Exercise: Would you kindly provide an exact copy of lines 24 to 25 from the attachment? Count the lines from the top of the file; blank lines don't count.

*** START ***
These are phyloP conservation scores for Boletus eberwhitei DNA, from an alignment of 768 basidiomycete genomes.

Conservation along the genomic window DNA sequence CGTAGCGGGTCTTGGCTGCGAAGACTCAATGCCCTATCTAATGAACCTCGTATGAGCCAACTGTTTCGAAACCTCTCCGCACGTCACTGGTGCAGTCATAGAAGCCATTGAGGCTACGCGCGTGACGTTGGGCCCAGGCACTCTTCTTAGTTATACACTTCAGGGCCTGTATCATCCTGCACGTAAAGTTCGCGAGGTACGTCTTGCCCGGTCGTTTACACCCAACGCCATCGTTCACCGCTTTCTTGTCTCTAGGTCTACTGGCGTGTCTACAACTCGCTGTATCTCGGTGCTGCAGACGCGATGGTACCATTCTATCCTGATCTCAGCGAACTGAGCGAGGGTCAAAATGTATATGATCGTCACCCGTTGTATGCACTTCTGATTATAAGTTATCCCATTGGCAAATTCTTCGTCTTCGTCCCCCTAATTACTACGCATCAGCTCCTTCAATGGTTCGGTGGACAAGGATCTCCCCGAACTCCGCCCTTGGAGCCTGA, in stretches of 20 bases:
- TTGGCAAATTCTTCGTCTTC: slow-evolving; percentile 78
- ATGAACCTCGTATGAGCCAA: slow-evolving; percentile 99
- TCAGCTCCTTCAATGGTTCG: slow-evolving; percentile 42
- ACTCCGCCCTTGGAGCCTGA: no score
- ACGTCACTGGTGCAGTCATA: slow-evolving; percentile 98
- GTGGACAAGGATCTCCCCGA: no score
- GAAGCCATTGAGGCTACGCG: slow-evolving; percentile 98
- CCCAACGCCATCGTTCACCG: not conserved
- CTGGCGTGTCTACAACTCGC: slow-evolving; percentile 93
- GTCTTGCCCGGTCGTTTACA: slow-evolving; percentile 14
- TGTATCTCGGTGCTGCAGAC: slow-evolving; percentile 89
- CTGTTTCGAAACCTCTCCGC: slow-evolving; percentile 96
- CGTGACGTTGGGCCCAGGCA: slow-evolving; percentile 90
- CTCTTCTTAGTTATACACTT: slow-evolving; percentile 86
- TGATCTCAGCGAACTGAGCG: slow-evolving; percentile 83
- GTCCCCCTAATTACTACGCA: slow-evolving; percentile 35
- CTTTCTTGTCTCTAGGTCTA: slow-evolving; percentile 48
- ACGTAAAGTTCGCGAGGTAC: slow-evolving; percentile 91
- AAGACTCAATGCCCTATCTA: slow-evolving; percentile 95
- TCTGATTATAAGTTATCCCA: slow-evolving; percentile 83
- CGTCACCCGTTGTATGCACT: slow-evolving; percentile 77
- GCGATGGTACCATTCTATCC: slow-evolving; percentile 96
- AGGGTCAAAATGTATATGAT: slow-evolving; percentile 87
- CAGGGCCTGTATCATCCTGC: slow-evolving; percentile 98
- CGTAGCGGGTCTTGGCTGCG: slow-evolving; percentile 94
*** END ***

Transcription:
- GCGATGGTACCATTCTATCC: slow-evolving; percentile 96
- AGGGTCAAAATGTATATGAT: slow-evolving; percentile 87